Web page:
Thailand’s Ministry of Foreign affairs has issued a press release saying, ‘Such practices are not only unethical but also unprofessional, insensitive to the feelings of the Thai people and offensive towards Thai cultural traditions.’
The News Lens
By: Olivia Yang
International news outlets — including Taiwan’s — on Oct. 13 scrambled to report the death of Thailand’s
King Bhumibol Adulyadej, the world’s longest-reigning monarch. However, a number of Thai people are not happy with how some Taiwanese outlets have reported on the matter.
Headlines reading, “Thailand’s King Bhumibol Adulyadej Dead, Is The ‘Thaksin Curse’ About To Come True?” (泰皇拉瑪九世駕崩 皇室不過九代「塔克辛詛咒」即將應驗？), along with reports centering on locals “wailing on the streets,” have sparked criticism from Thai nationals in Taiwan. Several media outlets also spent a lot of time reporting on President Tsai Ing-wen’s (蔡英文) misspelling Thailand in the condolence card at the Thai representative office.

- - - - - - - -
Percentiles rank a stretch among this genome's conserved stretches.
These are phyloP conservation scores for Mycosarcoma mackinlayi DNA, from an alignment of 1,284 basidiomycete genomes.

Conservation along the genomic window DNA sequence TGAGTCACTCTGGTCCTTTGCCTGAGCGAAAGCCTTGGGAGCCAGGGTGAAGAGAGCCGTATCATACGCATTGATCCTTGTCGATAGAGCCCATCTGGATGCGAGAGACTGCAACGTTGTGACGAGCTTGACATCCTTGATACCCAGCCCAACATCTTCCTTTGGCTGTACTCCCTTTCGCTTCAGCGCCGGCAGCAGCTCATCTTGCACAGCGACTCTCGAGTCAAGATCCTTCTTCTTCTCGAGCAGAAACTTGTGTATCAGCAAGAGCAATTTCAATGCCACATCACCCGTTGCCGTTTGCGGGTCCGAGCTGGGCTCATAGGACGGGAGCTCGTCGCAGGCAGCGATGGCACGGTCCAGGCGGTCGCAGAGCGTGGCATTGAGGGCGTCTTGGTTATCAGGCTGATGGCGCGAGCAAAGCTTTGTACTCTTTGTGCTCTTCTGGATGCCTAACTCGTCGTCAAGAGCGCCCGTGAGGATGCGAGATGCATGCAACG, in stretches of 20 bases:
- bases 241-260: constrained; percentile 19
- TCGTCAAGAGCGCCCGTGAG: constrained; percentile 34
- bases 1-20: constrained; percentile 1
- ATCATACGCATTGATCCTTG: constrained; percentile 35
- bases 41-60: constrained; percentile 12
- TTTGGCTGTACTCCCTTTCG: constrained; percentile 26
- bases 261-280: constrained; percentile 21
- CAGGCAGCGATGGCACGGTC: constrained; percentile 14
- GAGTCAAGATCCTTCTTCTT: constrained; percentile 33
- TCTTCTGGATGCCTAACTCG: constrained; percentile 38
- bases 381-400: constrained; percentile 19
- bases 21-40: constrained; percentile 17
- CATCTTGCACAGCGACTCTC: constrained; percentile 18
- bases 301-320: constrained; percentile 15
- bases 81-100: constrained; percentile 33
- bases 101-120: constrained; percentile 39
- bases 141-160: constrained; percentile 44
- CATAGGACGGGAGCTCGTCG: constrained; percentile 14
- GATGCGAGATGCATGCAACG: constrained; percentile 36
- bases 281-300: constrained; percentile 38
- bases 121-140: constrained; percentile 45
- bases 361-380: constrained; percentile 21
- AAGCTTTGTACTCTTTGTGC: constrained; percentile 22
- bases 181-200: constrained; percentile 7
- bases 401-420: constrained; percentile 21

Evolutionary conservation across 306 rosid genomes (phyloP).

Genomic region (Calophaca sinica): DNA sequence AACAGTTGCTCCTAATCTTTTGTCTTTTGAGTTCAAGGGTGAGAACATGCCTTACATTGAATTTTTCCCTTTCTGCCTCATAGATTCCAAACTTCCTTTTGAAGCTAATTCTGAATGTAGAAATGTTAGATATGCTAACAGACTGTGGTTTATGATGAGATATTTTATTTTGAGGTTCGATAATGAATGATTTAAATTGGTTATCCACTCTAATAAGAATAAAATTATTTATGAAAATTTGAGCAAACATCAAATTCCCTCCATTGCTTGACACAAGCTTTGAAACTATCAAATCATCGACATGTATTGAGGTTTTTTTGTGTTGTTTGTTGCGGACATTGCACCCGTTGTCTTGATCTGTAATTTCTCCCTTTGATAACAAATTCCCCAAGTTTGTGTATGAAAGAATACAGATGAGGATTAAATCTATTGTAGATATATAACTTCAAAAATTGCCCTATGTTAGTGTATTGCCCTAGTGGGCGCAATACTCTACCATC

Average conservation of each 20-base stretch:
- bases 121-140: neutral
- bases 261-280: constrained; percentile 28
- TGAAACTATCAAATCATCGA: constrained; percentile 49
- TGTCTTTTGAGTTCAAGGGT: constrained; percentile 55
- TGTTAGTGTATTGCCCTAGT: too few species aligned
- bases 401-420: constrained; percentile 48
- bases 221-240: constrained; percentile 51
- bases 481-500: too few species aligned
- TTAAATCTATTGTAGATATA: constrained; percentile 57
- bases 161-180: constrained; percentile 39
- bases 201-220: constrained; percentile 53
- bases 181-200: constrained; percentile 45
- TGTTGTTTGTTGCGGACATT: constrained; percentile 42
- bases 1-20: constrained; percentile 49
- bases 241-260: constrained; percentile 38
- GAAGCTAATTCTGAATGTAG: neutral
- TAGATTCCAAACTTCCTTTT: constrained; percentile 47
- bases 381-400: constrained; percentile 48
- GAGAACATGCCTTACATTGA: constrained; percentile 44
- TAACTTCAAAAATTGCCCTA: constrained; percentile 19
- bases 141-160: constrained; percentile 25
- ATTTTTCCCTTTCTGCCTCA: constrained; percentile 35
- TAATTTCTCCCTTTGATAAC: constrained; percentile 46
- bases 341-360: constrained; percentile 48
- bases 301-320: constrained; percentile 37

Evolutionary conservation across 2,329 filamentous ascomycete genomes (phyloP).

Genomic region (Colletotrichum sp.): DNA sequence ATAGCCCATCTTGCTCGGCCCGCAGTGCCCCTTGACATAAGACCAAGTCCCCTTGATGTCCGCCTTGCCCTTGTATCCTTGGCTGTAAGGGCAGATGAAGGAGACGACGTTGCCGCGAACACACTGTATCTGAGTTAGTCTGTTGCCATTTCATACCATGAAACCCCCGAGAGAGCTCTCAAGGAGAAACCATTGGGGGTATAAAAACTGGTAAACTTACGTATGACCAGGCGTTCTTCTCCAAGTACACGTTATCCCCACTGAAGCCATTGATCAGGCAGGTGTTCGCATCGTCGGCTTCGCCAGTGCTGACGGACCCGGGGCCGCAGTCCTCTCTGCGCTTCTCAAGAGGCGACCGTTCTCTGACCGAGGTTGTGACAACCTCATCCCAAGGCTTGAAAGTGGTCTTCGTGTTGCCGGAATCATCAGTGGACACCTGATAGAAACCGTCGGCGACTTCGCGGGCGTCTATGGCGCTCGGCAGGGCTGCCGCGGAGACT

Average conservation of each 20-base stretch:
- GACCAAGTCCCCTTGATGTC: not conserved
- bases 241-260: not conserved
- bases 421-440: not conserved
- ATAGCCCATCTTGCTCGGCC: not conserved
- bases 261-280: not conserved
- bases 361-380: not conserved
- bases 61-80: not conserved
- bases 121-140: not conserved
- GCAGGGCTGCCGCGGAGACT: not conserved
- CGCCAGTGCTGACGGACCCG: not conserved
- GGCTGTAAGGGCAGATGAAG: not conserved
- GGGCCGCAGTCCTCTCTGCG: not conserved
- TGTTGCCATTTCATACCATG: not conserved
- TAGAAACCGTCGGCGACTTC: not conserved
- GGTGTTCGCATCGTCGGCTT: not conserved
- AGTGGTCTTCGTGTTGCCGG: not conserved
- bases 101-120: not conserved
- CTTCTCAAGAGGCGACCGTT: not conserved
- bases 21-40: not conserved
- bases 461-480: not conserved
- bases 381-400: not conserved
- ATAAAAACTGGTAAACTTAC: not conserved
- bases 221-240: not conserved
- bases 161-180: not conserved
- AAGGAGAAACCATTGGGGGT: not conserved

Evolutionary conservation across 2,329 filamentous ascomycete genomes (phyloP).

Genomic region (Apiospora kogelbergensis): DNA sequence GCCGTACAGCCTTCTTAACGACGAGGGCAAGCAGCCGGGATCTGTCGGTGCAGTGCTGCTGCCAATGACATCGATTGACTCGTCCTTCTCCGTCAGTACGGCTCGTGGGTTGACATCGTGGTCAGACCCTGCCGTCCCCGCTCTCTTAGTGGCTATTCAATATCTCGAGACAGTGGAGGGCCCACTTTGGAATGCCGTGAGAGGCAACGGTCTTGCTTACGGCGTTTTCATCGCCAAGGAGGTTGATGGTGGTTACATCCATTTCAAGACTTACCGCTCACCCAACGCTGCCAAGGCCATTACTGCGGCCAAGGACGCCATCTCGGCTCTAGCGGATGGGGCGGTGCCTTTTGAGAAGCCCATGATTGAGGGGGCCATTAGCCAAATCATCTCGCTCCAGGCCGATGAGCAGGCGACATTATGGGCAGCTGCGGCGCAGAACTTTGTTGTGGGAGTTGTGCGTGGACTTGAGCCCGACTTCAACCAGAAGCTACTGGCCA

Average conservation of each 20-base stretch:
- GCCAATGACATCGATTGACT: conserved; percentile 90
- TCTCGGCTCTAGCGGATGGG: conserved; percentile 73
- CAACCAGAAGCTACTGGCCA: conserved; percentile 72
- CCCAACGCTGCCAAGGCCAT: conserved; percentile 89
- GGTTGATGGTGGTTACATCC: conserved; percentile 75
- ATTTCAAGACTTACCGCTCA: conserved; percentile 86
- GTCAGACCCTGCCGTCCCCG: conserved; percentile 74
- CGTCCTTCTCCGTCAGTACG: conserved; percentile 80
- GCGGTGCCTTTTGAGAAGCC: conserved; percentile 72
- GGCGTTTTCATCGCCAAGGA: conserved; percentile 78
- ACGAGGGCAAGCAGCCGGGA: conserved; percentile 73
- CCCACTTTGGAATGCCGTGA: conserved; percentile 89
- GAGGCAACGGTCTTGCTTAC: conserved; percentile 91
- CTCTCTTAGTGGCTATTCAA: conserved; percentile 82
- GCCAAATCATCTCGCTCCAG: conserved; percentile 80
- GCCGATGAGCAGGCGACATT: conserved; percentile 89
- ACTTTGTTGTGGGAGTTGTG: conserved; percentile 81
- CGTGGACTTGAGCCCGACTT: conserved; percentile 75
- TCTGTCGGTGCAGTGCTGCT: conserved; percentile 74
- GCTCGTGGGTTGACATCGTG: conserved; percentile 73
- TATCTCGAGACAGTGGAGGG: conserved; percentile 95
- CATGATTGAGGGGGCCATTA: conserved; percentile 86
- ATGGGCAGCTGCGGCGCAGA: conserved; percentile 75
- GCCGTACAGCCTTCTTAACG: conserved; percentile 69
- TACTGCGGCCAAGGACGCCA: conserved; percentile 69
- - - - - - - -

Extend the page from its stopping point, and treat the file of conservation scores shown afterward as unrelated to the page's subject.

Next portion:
In the midst of such problematic coverage, Thailand’s Ministry of Foreign Affairs issued a press release on Oct. 15:
“It has been found that some big foreign media have been reporting erroneous or false information and accusations that are of a manipulative and provocative nature. This is highly inappropriate, especially during this period of national mourning. Such practices are not only unethical but also unprofessional, insensitive to the feelings of the Thai people and offensive towards Thai cultural traditions.